How to Pick a Trainer

Selecting the right personal fitness coach is a highly personal decision and can make all the difference between a training program that empowers you to achieve your fitness goals and one that goes nowhere. Obviously, personal rapport with your trainer is essential, but there are a number of other factors you should consider when evaluating and picking a trainer. Here we offer our 6 recommendations for how to pick a trainer.

  1. NCCA-Accredited Certification
    A personal trainer should hold a current NCCA-accredited certification. This will give you the assurance that you are working with a professional who has the knowledge and skills to provide you with a safe and effective workout.The National Commission for Certifying Agencies (NCCA) has 26-years of experience accrediting allied health professions such as registered dietitians, nurses, athletic trainers, and occupational therapists. A fitness industry initiative launched in 2003 called for organizations offering personal trainer certifications to seek NCCA-accreditation of their certification exams in order to raise the standard of personal training and better serve and protect consumers. Currently, only 10 of nearly 70 certification agencies have achieved this recognition. My certifications, Certified Personal Trainer (CPT) and Certified Strength and Conditioning Specialist (CSCS) are from a NCCA approved certification agency, National Strength and Conditioning Association (NSCA.). You can find a list NCCA-accredited certification agencies, at, and click on the NCCA link. All of my certifications, including American Red Cross First Aid, and AED/CPR, are current. You can always contact a certification agency to verify a trainer’s status. Most certification renewal periods run between 2-4 years and require that personal trainers take continuing education designed to keep them up-to-date on the latest information and training techniques.
  2. Work Experience/Specialization
    Ask how many years of experience a personal trainer has working with clients, particularly those with your needs or limitations. Does he/ she have expertise in a certain area of fitness or prefer to work with certain types of clients, for example — sports conditioning, pre-natal fitness or post-rehabilitation? If you have a medical condition or a past injury, a personal trainer should design a session that accounts for this. If you are receiving care for a medical or orthopedic condition, a personal trainer should obtain your consent to discuss exercise guidelines and contraindications with your healthcare provider. Your personal trainer should also ask the doctor for medical clearance. My practice, areas of expertise and experience, is in fitness training for youths and seniors.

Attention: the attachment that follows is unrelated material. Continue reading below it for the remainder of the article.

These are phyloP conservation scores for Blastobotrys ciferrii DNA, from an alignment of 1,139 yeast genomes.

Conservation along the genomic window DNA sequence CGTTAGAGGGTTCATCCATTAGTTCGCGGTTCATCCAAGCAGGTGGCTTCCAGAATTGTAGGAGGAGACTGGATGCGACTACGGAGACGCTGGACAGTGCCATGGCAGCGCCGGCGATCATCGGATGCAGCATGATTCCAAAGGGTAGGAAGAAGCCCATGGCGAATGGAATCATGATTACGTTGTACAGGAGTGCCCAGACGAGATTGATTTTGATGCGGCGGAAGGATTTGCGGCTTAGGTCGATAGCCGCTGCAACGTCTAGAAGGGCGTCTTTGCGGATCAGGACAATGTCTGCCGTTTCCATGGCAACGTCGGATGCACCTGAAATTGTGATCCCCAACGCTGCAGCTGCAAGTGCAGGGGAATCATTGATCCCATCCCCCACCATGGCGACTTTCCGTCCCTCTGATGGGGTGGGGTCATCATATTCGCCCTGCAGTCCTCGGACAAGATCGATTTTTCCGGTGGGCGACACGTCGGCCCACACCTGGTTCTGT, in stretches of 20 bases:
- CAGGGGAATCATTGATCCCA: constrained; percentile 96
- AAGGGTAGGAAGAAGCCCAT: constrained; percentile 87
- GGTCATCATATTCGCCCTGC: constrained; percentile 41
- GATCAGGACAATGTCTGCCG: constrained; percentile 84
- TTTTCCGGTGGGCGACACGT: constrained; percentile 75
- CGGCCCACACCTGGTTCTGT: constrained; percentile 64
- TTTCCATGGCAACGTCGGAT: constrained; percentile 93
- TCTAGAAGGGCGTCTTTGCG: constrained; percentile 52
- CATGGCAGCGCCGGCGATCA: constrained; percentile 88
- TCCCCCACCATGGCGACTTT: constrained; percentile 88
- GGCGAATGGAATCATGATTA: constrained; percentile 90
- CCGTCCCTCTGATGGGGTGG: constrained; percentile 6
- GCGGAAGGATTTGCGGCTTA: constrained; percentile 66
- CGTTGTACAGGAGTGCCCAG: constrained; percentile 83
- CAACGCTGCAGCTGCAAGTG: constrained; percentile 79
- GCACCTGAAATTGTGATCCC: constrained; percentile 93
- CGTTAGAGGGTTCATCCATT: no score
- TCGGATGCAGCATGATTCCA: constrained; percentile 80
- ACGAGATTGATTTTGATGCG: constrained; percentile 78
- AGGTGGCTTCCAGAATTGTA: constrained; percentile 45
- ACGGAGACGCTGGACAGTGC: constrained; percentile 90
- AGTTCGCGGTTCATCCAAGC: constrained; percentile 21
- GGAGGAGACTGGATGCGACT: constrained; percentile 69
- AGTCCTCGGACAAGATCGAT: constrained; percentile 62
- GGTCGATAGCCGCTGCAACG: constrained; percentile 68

3. Education
    While an NCCA-accredited certification is the professional credential you should look for in a personal trainer, a college degree in exercise science or a related field is a definite plus. This lets you know that your personal trainer has a solid educational foundation in exercise program design. I have a B.A. in Physical Education from the University of Northern Colorado.
  4. Talk To The Trainer
    Developing a personal, yet professional relationship with your trainer is very important. Trust your instincts. Ask yourself if you think you could get along well with the trainer and whether you think the trainer is genuinely interested in helping you. The personal trainer you select should motivate you using positive, not negative, reinforcement. Importantly, that trainer should be someone you like.
  5. Fees
    Personal training fees vary based on a trainer’s experience and reputation, facility prices and geographic area, but they are well worth the investment. Although you may meet with your trainer more frequently at first, your financial investment should decrease as you become more independent, knowledgeable and fit. My rates are very competitive.
  6. Professional Liability Insurance/Policies
    Many personal trainers operate as independent contractors and are not employees of a fitness facility. Find out if the trainer you want to hire carries professional liability insurance. A reputable personal trainer should make sure you understand the cancellation policy and billing procedures. My policies on cancellation and billing are clearly stated else where on this website. The best way to avoid confusion and to protect your rights is to have those policies in writing. My liability insurance is with the National Strength and Conditioning Association (NSCA).